Adelle Hartley's tongue-in-cheek signs don't convey just how down and out she is.
'Will code 4 latte," reads one sign held by the 39-year-old Australian developer as she begs for money in Sydney, Australia. Hartley is out of work, has no money for food, but still has two things she holds dear — her website and a Facebook profile.
"It's not that expensive to have a mobile these days. I've held onto it because people who know me sometimes get in touch with work," Hartley told NineMSN.
According to NineMSN, Hartley's last work contract ended six months ago and has since been homeless in Sydney. She spends $10 a day working from an Internet cafe, the same amount she spends on food.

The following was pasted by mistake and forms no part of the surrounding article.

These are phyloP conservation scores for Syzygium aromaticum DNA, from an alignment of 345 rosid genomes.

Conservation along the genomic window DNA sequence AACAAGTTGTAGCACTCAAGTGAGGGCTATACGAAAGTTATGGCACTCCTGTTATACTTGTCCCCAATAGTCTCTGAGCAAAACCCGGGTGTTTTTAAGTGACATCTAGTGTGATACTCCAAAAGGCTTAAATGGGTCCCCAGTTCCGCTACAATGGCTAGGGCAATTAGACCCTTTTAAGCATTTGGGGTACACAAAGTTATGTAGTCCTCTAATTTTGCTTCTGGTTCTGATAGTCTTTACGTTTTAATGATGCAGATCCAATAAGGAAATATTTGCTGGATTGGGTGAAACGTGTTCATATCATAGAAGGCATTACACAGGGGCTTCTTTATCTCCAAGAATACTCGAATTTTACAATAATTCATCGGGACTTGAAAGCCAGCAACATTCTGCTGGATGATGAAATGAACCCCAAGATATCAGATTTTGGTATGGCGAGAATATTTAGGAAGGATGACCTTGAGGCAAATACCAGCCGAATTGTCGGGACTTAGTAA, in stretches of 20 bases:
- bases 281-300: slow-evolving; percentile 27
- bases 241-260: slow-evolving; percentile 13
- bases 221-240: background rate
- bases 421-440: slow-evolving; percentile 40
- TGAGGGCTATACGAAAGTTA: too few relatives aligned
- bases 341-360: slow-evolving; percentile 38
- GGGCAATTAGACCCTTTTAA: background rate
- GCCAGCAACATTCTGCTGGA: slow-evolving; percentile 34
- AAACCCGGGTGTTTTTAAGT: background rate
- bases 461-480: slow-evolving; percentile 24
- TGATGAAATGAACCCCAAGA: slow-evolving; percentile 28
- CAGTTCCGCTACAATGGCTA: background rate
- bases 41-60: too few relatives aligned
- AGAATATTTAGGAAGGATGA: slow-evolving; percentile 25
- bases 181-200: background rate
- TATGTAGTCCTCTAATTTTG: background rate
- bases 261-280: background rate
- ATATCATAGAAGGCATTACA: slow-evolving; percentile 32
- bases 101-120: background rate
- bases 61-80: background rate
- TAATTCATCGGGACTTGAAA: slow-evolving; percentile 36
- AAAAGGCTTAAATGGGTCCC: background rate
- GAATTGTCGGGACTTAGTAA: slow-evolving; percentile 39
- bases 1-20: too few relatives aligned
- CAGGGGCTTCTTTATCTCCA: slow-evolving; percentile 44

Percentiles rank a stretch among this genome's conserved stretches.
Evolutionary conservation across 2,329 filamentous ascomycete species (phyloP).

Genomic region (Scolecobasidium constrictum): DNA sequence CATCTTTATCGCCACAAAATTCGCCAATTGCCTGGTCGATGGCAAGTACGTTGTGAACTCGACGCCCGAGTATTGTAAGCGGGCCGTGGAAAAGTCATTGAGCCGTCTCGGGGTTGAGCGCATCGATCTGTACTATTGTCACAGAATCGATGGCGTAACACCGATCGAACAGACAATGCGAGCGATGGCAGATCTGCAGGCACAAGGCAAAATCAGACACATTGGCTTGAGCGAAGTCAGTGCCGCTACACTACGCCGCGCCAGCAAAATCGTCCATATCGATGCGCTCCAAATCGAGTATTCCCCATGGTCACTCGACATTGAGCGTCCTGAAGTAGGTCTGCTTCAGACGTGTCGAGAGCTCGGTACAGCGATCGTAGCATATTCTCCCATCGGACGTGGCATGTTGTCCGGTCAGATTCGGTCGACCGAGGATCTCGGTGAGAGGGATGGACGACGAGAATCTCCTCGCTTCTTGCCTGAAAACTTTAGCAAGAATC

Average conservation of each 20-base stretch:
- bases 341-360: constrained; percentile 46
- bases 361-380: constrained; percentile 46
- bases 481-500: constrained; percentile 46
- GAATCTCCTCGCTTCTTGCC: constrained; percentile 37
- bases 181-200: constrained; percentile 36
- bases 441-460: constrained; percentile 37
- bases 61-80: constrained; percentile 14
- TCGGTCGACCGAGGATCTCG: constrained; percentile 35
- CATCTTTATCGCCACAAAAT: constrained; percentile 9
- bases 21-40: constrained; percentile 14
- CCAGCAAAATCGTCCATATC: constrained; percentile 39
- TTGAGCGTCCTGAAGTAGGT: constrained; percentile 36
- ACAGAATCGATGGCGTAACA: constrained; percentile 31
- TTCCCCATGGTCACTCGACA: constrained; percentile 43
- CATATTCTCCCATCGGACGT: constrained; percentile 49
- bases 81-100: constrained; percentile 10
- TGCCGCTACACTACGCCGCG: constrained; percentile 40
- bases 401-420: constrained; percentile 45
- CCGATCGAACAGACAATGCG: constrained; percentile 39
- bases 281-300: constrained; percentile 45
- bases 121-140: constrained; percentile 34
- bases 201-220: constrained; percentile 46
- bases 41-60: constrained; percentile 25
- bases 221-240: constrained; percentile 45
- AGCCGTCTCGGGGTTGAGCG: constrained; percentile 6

"I'd rather be connected than have a place to stay," Hartley said.
She recalls mixed responses from passerby.
"One guy came up and yelled at me the other day," Hartley told NineMSN, later adding, "Generally people are nice, and every so often I get approached by someone with some freelance work."
Hartley isn't the only homeless person who manages to stay connected. A poor man known as Grant the Polite Guy reached success with a a blog he started to direct donations to those in need, including himself.
But access for the homeless is strained for many. A report released by Open Access Connections in July of last year surveyed 89 homeless men and women about their access to Internet use. Complaints of long wait times and time limits on use were reported by some, and less than half reported accessing the Internet at all.
More recently, The Huffington Post's Gerry Smith reported on the concerns of the homeless and poor about being left behind in the digital age due to lack of Internet access.